Imagine sinking your teeth into a nice, juicy hamburger. Then, imagine being told that the hamburger isn't made from beef after all. Instead, it's entirely vegetarian. Impossible, right? Soy burgers are nasty. There's no way that anyone could pull this off.
Not so, says Impossible Foods, a company that claims to have done just that. (I have not yet had the honor of trying one of these veggie burgers, but Reason's Ron Bailey has -- and he loved it.) Not only does it taste good, but because it is entirely made from plants and plant products, it is far better for the environment. Apparently, this company has found a way for you to have your "beef" and eat it, too.
Some of the people that you think would love this innovation -- namely, environmentalists and animal rights activists -- actually hate it. Why? It appears to be completely ideological: Impossible Foods uses genetic modification to make a key ingredient.
One of the reasons beef tastes so good is because of heme, a molecule that contains iron and serves as the binding site for oxygen in the protein myoglobin, which is found in muscle cells. (Heme is also found in hemoglobin in red blood cells.) On its website, Impossible Foods explains how it has genetically modified yeast to produce a similar molecule, called leghemoglobin, found in soy plants. It then adds this molecule to its veggie burgers.
There is absolutely nothing even remotely controversial about any of this, unless you happen to be a strident anti-biotechnology activist. And that's precisely who Friends of the Earth and PETA are.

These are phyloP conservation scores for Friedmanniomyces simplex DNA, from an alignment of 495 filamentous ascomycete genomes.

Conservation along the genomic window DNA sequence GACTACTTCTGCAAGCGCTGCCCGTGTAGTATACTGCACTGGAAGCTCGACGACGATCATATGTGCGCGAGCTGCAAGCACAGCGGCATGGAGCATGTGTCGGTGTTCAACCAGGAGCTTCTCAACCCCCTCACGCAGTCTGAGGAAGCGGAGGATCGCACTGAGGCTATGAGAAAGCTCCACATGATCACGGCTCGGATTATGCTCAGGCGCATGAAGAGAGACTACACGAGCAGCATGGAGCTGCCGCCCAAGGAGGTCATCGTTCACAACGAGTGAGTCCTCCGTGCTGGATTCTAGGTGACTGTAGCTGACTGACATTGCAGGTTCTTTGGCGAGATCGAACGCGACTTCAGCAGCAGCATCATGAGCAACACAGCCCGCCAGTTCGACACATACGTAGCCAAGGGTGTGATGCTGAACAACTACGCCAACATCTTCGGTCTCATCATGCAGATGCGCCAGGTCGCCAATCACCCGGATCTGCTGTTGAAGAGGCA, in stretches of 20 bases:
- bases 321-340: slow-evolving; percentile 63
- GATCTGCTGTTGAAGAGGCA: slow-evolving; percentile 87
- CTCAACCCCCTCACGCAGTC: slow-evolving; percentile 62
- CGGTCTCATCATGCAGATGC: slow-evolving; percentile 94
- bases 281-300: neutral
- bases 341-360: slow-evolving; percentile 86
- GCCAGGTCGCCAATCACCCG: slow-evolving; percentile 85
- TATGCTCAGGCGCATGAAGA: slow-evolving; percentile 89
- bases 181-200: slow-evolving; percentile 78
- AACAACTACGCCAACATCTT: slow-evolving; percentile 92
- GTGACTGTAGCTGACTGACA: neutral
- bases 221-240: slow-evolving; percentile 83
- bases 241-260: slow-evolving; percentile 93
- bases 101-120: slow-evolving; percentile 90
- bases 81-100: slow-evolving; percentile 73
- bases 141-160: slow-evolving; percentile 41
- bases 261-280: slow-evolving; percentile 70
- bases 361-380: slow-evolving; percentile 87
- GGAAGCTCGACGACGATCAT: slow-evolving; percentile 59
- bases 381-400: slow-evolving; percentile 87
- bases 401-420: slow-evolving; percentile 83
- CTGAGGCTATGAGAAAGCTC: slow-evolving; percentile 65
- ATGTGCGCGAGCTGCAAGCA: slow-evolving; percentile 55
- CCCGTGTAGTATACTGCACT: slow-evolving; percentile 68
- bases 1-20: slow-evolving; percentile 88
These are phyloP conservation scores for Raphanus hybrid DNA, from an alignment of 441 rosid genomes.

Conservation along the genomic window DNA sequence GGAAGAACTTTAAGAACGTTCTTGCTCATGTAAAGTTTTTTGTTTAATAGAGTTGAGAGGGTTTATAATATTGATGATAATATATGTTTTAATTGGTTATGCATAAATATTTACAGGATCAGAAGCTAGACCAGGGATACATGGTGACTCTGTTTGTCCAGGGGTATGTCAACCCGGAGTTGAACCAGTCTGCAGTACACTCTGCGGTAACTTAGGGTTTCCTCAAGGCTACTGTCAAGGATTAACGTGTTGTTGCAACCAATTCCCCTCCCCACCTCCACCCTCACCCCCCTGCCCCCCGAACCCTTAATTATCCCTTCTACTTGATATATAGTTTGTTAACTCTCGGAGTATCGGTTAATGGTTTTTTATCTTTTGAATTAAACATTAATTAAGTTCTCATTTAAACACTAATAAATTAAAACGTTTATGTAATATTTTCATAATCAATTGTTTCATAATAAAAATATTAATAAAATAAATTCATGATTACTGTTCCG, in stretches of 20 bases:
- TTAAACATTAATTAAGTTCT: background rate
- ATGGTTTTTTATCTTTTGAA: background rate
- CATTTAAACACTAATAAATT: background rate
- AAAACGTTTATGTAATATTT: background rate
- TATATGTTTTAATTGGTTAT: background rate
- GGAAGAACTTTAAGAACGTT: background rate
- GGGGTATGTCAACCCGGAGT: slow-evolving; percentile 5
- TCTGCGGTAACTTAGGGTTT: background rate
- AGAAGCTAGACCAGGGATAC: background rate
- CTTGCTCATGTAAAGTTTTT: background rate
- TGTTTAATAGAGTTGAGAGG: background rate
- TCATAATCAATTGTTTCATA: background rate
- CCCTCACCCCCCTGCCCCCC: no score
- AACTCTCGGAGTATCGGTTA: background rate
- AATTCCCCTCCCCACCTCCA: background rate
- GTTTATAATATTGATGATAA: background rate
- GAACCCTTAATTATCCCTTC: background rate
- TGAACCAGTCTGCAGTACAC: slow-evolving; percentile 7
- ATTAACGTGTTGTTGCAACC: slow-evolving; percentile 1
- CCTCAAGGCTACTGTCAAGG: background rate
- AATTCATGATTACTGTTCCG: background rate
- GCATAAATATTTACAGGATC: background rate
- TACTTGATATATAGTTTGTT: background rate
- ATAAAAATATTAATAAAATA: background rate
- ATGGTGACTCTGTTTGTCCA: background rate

Using PETA's Logic, Soybeans Cause Cancer
Two months ago, Friends of the Earth predictably smeared Impossible Burgers. It released an absolute farce of a "report," in which it fearmongered over chemicals, genetic modification, and food processing. But there was nothing unique in these complaints; indeed, these are old, worn-out arguments that organic worshippers routinely use to demonize conventional or biotech-enhanced foods.
The real whopper (no pun intended) came from PETA. On Twitter, PETA said:
This is laugh-out-loud ludicrous. People who have excess iron in their blood are suffering from a genetic disease called hemochromatosis. You do not get toxic levels of iron in your blood by eating a hamburger or veggie burger.
But, let's play devil's advocate and pretend that PETA is right. If they truly believe that the veggie burger from Impossible Foods causes cancer because of its iron content, then they should avoid soybeans like the plague.
According to Impossible Foods's nutrition information, a 3-ounce burger contains 3 mg of iron, which is 15% of the recommended daily value. One cup of raw soybeans, on the other hand, contains 29.2 mg of iron, which is well over 100% of the recommended daily value. Cooked soybeans have a lot less iron (anywhere from 5 mg to 8 mg per cup, depending on the data source), but still more than Impossible Foods's veggie burger. What else has a lot of iron? Spinach.
Will PETA now announce that soy and spinach cause cancer?